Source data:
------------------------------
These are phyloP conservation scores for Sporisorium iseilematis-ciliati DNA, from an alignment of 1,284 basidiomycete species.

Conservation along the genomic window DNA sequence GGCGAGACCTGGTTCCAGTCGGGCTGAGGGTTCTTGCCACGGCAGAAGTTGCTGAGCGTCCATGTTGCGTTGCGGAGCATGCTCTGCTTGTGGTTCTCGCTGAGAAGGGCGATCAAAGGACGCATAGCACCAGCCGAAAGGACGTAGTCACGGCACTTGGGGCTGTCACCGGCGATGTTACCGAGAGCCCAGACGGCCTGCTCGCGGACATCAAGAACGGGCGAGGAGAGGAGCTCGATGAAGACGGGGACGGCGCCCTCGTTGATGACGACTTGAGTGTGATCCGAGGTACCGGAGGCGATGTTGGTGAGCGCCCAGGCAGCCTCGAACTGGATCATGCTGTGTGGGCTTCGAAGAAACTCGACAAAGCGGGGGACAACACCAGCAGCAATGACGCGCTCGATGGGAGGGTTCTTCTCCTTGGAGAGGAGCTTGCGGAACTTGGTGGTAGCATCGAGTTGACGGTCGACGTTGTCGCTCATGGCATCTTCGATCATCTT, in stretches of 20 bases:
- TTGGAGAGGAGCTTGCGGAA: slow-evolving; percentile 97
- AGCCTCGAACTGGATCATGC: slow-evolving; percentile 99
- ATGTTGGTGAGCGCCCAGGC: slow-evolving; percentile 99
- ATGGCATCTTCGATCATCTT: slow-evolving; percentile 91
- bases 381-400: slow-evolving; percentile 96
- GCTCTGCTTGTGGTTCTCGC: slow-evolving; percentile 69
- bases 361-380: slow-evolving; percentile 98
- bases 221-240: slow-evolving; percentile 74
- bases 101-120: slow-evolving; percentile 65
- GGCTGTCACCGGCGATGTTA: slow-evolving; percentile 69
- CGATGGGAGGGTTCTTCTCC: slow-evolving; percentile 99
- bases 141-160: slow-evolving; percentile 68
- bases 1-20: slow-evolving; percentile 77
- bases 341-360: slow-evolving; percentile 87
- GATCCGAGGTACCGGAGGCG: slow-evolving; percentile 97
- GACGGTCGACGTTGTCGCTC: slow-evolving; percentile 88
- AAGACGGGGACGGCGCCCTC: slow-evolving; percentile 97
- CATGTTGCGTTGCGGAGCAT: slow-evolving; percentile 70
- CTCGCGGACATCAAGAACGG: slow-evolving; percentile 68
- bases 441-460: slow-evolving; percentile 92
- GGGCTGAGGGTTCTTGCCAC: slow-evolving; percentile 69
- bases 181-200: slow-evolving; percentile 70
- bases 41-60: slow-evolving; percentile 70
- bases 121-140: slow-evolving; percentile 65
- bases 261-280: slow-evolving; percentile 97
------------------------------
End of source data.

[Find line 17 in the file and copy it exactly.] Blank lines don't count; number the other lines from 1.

- GATCCGAGGTACCGGAGGCG: slow-evolving; percentile 97